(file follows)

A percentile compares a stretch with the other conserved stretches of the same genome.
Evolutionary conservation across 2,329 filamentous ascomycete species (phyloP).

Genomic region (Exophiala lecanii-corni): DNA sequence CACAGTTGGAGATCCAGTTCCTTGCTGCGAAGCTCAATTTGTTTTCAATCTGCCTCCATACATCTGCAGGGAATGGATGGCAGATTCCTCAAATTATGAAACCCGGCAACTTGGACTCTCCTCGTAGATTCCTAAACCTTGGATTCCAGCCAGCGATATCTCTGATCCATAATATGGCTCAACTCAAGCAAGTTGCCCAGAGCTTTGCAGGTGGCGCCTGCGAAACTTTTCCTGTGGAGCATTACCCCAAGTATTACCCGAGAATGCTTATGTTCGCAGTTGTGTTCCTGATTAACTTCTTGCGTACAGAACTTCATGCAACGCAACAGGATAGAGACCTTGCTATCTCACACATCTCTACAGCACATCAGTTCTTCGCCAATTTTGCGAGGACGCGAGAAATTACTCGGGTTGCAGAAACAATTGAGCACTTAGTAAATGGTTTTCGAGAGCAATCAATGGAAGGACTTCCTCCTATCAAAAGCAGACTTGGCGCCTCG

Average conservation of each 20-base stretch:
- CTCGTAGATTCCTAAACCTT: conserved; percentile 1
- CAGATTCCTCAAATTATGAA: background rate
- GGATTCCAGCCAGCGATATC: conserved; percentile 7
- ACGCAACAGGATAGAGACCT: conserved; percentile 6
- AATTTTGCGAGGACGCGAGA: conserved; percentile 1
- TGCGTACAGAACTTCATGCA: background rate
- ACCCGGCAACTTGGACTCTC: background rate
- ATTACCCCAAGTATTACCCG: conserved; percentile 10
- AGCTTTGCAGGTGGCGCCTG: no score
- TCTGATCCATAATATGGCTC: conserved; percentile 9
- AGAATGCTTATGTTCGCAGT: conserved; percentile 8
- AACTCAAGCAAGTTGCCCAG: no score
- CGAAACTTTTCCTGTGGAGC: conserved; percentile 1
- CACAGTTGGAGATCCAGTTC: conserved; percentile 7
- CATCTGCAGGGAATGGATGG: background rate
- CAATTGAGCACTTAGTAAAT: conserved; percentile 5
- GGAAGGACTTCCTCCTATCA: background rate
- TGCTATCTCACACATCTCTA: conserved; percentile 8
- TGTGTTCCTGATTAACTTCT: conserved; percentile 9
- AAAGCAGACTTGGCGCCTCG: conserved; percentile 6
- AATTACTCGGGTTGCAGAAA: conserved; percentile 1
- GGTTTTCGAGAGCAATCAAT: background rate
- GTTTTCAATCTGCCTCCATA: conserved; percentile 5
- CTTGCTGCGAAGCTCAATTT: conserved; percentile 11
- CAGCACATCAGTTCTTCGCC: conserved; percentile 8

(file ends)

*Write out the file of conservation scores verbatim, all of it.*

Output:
A percentile compares a stretch with the other conserved stretches of the same genome.
Evolutionary conservation across 2,329 filamentous ascomycete species (phyloP).

Genomic region (Exophiala lecanii-corni): DNA sequence CACAGTTGGAGATCCAGTTCCTTGCTGCGAAGCTCAATTTGTTTTCAATCTGCCTCCATACATCTGCAGGGAATGGATGGCAGATTCCTCAAATTATGAAACCCGGCAACTTGGACTCTCCTCGTAGATTCCTAAACCTTGGATTCCAGCCAGCGATATCTCTGATCCATAATATGGCTCAACTCAAGCAAGTTGCCCAGAGCTTTGCAGGTGGCGCCTGCGAAACTTTTCCTGTGGAGCATTACCCCAAGTATTACCCGAGAATGCTTATGTTCGCAGTTGTGTTCCTGATTAACTTCTTGCGTACAGAACTTCATGCAACGCAACAGGATAGAGACCTTGCTATCTCACACATCTCTACAGCACATCAGTTCTTCGCCAATTTTGCGAGGACGCGAGAAATTACTCGGGTTGCAGAAACAATTGAGCACTTAGTAAATGGTTTTCGAGAGCAATCAATGGAAGGACTTCCTCCTATCAAAAGCAGACTTGGCGCCTCG

Average conservation of each 20-base stretch:
- CTCGTAGATTCCTAAACCTT: conserved; percentile 1
- CAGATTCCTCAAATTATGAA: background rate
- GGATTCCAGCCAGCGATATC: conserved; percentile 7
- ACGCAACAGGATAGAGACCT: conserved; percentile 6
- AATTTTGCGAGGACGCGAGA: conserved; percentile 1
- TGCGTACAGAACTTCATGCA: background rate
- ACCCGGCAACTTGGACTCTC: background rate
- ATTACCCCAAGTATTACCCG: conserved; percentile 10
- AGCTTTGCAGGTGGCGCCTG: no score
- TCTGATCCATAATATGGCTC: conserved; percentile 9
- AGAATGCTTATGTTCGCAGT: conserved; percentile 8
- AACTCAAGCAAGTTGCCCAG: no score
- CGAAACTTTTCCTGTGGAGC: conserved; percentile 1
- CACAGTTGGAGATCCAGTTC: conserved; percentile 7
- CATCTGCAGGGAATGGATGG: background rate
- CAATTGAGCACTTAGTAAAT: conserved; percentile 5
- GGAAGGACTTCCTCCTATCA: background rate
- TGCTATCTCACACATCTCTA: conserved; percentile 8
- TGTGTTCCTGATTAACTTCT: conserved; percentile 9
- AAAGCAGACTTGGCGCCTCG: conserved; percentile 6
- AATTACTCGGGTTGCAGAAA: conserved; percentile 1
- GGTTTTCGAGAGCAATCAAT: background rate
- GTTTTCAATCTGCCTCCATA: conserved; percentile 5
- CTTGCTGCGAAGCTCAATTT: conserved; percentile 11
- CAGCACATCAGTTCTTCGCC: conserved; percentile 8